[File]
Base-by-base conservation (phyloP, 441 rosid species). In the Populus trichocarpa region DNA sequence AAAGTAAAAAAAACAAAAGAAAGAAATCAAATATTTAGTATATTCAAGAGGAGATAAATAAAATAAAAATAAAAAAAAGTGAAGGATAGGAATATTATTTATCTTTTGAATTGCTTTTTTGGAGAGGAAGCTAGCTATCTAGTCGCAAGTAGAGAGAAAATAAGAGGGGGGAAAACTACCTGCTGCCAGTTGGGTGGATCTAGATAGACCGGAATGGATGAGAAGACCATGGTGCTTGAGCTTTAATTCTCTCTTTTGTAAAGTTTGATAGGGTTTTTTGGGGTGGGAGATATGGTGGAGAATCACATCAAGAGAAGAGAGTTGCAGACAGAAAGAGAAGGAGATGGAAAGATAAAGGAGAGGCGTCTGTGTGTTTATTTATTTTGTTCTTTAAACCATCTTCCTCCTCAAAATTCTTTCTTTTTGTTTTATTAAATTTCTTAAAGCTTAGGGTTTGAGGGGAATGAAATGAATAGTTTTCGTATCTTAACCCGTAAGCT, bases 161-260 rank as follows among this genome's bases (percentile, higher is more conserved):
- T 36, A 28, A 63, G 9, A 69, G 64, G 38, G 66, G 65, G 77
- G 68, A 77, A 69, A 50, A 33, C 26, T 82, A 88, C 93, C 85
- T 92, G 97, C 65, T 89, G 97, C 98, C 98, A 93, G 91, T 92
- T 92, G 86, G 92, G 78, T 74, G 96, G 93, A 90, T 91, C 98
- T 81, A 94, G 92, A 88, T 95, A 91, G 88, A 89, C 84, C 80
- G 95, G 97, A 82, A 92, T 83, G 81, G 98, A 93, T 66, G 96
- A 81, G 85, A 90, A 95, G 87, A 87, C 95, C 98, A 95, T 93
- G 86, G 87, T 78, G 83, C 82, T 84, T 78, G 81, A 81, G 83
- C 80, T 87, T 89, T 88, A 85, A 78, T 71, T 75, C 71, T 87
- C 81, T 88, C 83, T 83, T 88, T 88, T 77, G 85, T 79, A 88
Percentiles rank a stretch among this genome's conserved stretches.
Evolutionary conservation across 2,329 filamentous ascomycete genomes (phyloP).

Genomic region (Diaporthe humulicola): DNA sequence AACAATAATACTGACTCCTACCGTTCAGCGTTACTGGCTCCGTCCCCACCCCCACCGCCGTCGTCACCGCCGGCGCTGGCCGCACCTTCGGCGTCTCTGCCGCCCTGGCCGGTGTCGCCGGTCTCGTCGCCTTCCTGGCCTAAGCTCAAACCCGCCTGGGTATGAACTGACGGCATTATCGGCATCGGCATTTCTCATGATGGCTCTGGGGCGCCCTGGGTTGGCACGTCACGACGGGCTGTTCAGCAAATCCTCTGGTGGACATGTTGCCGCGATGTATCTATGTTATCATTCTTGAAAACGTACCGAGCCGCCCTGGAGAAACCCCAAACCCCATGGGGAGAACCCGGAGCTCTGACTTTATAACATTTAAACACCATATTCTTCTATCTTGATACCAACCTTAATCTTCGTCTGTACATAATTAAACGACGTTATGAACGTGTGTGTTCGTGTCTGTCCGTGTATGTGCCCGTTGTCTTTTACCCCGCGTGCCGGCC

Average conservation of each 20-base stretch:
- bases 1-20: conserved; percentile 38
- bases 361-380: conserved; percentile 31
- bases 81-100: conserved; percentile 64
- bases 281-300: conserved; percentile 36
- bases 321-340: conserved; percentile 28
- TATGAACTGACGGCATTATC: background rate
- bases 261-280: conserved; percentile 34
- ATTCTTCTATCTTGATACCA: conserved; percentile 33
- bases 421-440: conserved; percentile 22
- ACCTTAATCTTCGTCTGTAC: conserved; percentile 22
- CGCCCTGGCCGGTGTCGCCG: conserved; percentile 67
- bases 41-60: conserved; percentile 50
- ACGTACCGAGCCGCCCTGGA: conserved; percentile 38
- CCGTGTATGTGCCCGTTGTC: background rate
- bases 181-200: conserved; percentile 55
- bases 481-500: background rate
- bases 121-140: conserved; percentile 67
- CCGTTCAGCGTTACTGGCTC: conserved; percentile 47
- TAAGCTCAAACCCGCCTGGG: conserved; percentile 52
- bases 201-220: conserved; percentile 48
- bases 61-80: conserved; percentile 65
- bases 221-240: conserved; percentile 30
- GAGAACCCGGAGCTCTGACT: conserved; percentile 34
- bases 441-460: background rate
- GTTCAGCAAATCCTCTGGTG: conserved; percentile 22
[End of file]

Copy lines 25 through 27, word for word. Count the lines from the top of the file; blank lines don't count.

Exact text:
- ACCTTAATCTTCGTCTGTAC: conserved; percentile 22
- CGCCCTGGCCGGTGTCGCCG: conserved; percentile 67
- bases 41-60: conserved; percentile 50